Report 13 / Latin America & Caribbean 2 minutes

Spoiling Security in Haiti

Haiti is ensnared in a deep political, social and economic crisis, despite 7,400 UN military and police peacekeepers and the resumption of multilateral aid.

Executive Summary

Haiti is ensnared in a deep political, social and economic crisis, despite 7,400 UN military and police peacekeepers and the resumption of multilateral aid. The security situation is explosive, especially in the capital. By finally deploying country-wide, the United Nations Stabilization Mission (MINUSTAH) has prevented even greater levels of violence, but the transition is fragile, and a perhaps overly ambitious electoral calendar compressed into the last quarter of 2005 faces many challenges. MINUSTAH needs to get and exercise new executive authority over law enforcement and security forces if the situation is to be saved.

Many powerful spoilers in Haiti have much to gain from fomenting violence, insecurity and political instability. Out of a desire to seek, keep or maximise power, income, authority, or position, these individuals and groups do not want the transition to succeed. They want to prolong a status quo that suits their interests. A key objective of both the transitional government and the international community, therefore, should be to neutralise these spoilers, not only in relation to the coming elections but also to advance the long-term process of democratisation.

Among the spoilers are warring gangs who dominate much of the slums of Port-au-Prince and receive varying degrees of political and criminal support. Many are manipulated by factions sympathetic to former President Aristide and his Lavalas movement, others by anti-Aristide groupings, elements of the business elite, drug-traffickers or other criminal organisations -- all of which have a clear interest in delaying the elections and in destabilisation. Although no longer an effective military force, another group of spoilers are armed former rebels and members of the Haitian Armed Forces (ex-FAd'H), who are an intimidating presence in the countryside. Thousands of weapons remain in the hands of all these groups. A systematic program of demobilisation, disarmament and reintegration (DDR) must start at once and be coupled with police, judicial, political and economic reforms.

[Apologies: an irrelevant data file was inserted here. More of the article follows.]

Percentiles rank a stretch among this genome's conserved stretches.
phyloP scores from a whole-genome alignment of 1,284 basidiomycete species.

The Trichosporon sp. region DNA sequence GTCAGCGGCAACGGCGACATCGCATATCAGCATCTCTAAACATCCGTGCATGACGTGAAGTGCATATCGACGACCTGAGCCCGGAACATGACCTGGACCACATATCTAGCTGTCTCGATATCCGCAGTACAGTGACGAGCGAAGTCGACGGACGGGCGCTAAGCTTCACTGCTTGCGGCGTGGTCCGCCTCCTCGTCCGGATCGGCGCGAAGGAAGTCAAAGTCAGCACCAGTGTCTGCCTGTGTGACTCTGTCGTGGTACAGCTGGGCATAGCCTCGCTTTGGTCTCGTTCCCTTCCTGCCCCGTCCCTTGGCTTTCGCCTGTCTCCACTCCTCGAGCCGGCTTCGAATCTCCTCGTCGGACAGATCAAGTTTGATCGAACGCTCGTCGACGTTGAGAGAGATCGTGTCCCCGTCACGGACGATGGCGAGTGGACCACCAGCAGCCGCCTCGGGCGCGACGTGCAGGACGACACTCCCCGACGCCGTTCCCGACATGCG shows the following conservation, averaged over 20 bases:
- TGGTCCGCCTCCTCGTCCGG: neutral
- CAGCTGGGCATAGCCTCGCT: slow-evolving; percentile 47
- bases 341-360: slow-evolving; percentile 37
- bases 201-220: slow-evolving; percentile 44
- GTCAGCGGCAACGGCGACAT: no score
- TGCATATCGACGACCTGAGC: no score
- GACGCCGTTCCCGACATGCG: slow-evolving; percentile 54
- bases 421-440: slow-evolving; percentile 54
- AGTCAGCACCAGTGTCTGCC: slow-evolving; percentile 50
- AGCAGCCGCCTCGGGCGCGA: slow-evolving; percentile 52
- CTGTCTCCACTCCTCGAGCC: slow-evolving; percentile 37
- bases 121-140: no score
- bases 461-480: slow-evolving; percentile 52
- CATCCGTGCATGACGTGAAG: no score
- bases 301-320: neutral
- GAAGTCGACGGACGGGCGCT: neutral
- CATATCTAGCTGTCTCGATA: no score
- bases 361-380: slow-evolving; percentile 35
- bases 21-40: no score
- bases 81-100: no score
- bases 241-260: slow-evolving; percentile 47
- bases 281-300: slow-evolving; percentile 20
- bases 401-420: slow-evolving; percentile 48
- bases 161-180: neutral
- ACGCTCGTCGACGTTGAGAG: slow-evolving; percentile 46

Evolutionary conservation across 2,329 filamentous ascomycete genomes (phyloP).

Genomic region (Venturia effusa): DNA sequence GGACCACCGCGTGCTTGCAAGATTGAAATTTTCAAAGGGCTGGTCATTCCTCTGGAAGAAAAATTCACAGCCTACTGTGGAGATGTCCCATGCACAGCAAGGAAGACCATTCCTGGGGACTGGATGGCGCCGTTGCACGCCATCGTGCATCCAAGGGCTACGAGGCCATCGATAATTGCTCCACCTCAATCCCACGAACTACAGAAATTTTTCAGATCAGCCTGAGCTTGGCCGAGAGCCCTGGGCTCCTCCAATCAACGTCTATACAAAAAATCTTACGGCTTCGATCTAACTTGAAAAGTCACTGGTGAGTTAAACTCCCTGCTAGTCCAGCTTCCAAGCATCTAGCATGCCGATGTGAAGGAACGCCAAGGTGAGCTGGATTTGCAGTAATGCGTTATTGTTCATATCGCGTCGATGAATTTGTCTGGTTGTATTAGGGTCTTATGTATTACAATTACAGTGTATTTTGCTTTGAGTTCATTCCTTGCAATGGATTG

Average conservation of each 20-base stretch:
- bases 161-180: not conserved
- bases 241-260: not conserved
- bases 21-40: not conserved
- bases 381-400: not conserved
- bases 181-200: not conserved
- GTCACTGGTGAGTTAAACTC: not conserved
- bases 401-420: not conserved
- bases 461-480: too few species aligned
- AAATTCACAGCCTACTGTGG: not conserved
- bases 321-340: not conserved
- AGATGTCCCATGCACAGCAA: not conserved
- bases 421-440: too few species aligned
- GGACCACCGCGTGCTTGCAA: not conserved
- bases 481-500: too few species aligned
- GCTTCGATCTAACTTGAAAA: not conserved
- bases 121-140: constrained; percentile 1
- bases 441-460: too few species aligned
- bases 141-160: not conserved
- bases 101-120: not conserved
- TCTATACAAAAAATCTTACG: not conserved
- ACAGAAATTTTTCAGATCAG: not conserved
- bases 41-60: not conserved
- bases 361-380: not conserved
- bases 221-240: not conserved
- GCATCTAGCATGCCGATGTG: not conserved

The human rights situation is still alarming, with concern focusing on growing allegations of summary executions, violence against women, kidnapping and other criminal acts by elements within the Haitian National Police (HNP), the absence of government investigations into these violations, and a dysfunctional and politicised justice system. How to strengthen and reform the HNP, which is also under tremendous pressure in the poor neighbourhoods from urban gang violence, is one of the most urgent challenges. Both the HNP and MINUSTAH must quickly address the force's paralysing deficiencies in resources and capabilities, including the lack of reliable intelligence, poor training and total absence of gender training, divided loyalties, unqualified personnel and conflicting mandates.

A deeply polarised society and the collapse of state institutions and state authority over the past decade opened the way for the emergence of violent groups with roots both in social conflict and political feuds, and lately with apolitical but deadly drug gangs. Underlying much of the violence is the chronic failure to tackle the poverty, social deprivation and exclusion that endanger most of the population.

Haiti's pressing challenges, therefore, include social and economic revival, environmental threats, jobs, social services and credible elections. Guaranteeing adequate public security is the precondition for addressing all these and requires significant advances on four fronts:

  • DDR of the ex-FAd'H and their insurgent partners;
  • neutralisation of the urban gangs and their incorporation into appropriate DDR programs;
  • curbs on crime, especially in Port-au-Prince; and
  • a purge of the criminals from the HNP.

The UN needs to redefine its method of working with its Haitian counterparts, particularly the transitional government, in order to reverse the deterioration in fundamental areas of security and individual rights. If the government cooperation MINUSTAH requires cannot be assured under the existing mandate, the Security Council must pass a resolution providing the necessary authority and resources, and a clear roadmap for moving forward.

Port-au-Prince/Brussels, 31 May 2005

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